Resources for preschool about problems with drag
December 25, 2018 12:40 PM   Subscribe

After my kid's preschool holiday show included a drag performance mocking the idea of a man in a dress, I would like resources to give to the school about why this is a problem.

I went to a holiday music performance at my kid's pre + elementary school. As a joking part of the show, a male cisgender teacher performed dressed up as a woman. He was mocking the idea of a man in a dress and the audience was laughing. At the time, I told one of the school leaders that I wasn't comfortable with my kid seeing that and we left.

The school principal has now apologized, but in a bewildered way that shows that they don't get the problem. I am going to ask that they do a training for the teachers on gender diversity, and address this with the kids at the school.

I would also like to give them something to read to get started. Ideally this would be something written for educators or a general audience that explains to the thoughtful but clueless why men mocking women in drag is sexist, homophobic, and transphobic. Could you help me with reading?

Note: if you think the drag performance is not a big deal and I should just let it go, this is not the question for you.
posted by medusa to Human Relations (7 answers total) 15 users marked this as a favorite
 
I googled "a man in a dress isn't funny" and got a few hits on think pieces. I liked this one: A Boy in a Dress Isn't Funny Anymore. It ties the question very directly to the suicide rate for trans young adults.

This one is kind of basic but had some good stuff. Key pull quote:

"Cross-dressing for comedy may seem harmless, but for a whole community, it's not. If we are taught to laugh at men dressed as women, how the hell is that supposed to make the trans community feel?

If we're taught that men taking on feminine traits is funny and silly, how are they supposed to feel about themselves if they identify as more feminine? And if we're taught that femininity is an inherent butt of a joke, how are women and young girls supposed to feel about themselves?"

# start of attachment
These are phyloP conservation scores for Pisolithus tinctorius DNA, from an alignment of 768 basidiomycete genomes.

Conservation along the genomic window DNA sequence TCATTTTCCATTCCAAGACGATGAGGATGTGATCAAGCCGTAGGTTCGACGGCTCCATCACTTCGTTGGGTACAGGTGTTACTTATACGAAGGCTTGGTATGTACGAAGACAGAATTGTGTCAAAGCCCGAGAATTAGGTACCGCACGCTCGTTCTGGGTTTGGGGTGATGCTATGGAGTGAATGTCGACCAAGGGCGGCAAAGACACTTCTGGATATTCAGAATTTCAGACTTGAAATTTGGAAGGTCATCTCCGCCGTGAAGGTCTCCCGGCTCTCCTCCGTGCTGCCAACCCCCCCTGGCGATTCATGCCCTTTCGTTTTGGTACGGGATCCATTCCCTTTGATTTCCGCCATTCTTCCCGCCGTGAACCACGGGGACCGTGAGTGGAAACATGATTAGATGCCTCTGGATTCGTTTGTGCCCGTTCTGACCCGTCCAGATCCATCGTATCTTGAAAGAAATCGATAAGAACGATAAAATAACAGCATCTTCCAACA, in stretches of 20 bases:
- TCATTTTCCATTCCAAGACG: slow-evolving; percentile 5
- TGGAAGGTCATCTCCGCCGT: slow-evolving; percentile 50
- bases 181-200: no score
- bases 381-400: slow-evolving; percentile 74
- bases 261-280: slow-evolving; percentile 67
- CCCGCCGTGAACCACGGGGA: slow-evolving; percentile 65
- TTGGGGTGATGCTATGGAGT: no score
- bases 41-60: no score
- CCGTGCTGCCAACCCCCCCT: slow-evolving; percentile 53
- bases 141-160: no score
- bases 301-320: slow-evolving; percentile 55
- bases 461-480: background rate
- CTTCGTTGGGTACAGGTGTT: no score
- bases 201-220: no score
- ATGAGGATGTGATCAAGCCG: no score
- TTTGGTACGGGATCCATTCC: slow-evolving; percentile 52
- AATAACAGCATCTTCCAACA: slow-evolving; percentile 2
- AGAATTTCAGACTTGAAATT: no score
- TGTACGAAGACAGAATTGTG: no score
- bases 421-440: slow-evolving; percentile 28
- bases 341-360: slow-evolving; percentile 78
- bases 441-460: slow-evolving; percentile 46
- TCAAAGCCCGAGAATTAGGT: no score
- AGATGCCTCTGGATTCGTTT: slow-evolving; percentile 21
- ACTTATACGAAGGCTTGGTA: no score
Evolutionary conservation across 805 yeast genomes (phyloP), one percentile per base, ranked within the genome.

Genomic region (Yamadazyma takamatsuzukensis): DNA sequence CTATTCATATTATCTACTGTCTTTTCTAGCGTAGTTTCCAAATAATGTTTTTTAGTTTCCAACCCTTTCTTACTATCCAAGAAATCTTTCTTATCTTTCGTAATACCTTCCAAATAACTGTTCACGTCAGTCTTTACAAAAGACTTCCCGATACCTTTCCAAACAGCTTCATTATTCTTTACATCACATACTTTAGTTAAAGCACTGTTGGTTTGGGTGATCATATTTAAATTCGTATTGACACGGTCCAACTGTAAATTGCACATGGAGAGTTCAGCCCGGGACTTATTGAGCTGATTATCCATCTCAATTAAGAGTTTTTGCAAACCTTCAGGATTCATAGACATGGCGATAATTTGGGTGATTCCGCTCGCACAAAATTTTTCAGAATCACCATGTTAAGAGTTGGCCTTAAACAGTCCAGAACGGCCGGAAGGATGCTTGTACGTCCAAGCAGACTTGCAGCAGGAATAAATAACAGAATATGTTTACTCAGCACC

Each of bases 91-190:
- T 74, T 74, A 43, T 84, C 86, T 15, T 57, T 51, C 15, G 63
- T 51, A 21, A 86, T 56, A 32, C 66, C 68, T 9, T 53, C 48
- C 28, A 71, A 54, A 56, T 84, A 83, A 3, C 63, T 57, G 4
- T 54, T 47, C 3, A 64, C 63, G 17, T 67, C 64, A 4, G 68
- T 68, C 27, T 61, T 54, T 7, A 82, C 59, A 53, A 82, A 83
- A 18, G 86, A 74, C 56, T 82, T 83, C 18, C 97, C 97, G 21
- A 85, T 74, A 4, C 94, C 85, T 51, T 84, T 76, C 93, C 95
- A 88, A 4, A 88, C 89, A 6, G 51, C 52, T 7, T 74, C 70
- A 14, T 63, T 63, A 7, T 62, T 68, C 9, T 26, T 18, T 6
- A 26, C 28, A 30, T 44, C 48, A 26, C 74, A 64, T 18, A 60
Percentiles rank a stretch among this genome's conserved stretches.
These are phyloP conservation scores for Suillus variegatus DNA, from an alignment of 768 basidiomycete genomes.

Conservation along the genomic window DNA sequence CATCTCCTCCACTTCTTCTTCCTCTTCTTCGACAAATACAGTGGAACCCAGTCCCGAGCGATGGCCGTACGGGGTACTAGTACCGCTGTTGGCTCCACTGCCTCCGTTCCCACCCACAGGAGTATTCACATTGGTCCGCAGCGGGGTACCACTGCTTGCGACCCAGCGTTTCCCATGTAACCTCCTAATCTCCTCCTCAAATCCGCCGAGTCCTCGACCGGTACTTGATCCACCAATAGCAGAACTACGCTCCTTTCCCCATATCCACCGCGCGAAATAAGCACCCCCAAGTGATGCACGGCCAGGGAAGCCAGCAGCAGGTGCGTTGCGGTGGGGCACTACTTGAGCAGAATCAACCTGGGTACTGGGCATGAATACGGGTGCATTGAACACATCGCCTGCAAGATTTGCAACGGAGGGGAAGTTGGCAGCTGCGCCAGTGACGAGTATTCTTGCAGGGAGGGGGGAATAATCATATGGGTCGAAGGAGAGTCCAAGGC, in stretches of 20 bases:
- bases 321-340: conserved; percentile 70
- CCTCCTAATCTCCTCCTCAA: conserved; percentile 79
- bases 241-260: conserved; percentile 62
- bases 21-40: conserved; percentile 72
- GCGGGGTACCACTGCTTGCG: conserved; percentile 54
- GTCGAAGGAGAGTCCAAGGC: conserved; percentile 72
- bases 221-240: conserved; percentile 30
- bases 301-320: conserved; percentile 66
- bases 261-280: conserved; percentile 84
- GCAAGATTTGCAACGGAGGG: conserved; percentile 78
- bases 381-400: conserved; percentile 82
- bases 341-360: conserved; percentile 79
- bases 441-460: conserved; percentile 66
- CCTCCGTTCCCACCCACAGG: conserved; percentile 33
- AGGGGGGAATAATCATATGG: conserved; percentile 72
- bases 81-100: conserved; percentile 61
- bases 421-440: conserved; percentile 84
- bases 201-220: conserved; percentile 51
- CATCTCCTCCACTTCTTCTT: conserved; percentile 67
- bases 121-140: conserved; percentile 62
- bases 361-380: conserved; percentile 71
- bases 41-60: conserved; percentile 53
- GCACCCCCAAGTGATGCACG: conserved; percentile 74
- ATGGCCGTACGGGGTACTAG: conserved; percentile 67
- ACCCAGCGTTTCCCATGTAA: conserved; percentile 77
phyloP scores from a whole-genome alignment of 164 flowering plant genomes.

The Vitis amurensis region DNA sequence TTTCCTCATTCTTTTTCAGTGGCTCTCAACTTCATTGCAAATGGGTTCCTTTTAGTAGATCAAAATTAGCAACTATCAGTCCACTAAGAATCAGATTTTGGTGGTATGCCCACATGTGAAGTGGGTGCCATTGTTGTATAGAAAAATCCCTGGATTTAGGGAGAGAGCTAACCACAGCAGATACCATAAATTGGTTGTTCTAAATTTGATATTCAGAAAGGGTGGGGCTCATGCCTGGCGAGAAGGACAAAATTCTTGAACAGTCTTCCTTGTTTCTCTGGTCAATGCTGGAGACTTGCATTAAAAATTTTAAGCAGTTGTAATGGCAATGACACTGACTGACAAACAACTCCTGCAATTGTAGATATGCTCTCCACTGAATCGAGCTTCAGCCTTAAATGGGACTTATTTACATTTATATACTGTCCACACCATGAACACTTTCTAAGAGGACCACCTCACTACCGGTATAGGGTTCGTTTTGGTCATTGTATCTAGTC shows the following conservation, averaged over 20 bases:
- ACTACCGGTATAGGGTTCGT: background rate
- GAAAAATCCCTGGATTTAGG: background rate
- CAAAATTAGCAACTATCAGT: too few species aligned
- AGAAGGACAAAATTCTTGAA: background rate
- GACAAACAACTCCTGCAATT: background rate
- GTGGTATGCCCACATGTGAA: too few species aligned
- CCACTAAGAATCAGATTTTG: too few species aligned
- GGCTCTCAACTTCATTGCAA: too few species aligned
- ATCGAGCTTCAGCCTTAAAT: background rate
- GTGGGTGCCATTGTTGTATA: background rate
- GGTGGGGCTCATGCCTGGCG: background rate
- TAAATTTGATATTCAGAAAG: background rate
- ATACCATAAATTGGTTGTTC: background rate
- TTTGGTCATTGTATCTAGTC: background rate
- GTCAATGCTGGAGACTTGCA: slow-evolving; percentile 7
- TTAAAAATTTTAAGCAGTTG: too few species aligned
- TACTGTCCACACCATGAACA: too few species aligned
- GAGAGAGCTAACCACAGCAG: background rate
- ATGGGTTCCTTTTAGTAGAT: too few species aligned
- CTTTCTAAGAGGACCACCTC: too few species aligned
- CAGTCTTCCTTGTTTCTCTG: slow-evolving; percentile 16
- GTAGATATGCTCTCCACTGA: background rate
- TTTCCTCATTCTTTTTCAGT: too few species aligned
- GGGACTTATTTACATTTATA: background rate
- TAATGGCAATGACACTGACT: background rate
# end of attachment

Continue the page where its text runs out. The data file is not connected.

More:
posted by gideonfrog at 1:16 PM on December 25, 2018 [33 favorites]


Would you prefer resources for the position "Drag played as a joke isn't acceptable" or for "Cis people can't do drag at all"?

(In general, "It's not okay if it's a joke" is a more mainstream position, and the argument for it is much simpler, but it opens the door for them to be like "OH, we had NO IDEA that people would laugh, WINK WINK." "It's never okay for cis people" is a rarer position, you'll mostly hear it from trans/GNC people who are much more radicalized, and the argument for it tends to depend more on social justice concepts — but it draws a really bright line that people can't "oh I am shocked, shocked" their way around.)
posted by nebulawindphone at 2:47 PM on December 25, 2018 [3 favorites]


Because of the season and that you don't have any location information in your bio, I wonder if the performance at the school was a pantomime dame? If so, perhaps starting via something like talking about this pantomime which is explicitly meant to be gender inclusive but still fun might be an 'in' for people who might otherwise have their hackles up?
posted by Vortisaur at 3:03 PM on December 25, 2018 [2 favorites]


Would you be interested in children's books that teachers could potentially use for story time? Julián is a Mermaid (Love), Sparkly Boy (Newman) and Jacob's New Dress (Hoffman) are recent children's picture books that could spark a preschool-level discussion of gender identity, gender stereotypes, and performing gender.

Jacob's New Dress got the most press (mostly by getting banned), but I strongly prefer Julián is a Mermaid to the other two. It has the loveliest illustrations, and more importantly, it doesn't dwell on other people's disapproval--or introduce preschool kids who might not have rigid ideas about gender to the fact that boys might get bullied about dresses--and it's mostly just Julián being his beautiful, badass self and being loved by his abuela.
posted by xylothek at 4:30 PM on December 25, 2018 [9 favorites]


[If you have had a comment deleted a couple times, "I should definitely post that comment again" is not the next thought you should act on. Cut it out.]
posted by cortex (staff) at 6:33 PM on December 25, 2018 [24 favorites]


I appreciate your taking these steps to protest and educate around this issue. If it would be helpful to order a culturally appropriate alternative, Michelle Tea started Drag Queen Story Hour in San Francisco and it has spread over the world.

Another good picture book is Morris Micklewhite and the Tangerine Dress.
posted by carrioncomfort at 5:48 AM on December 26, 2018 [2 favorites]


nebulawindphone, both of those would be helpful.
posted by medusa at 2:03 PM on January 9


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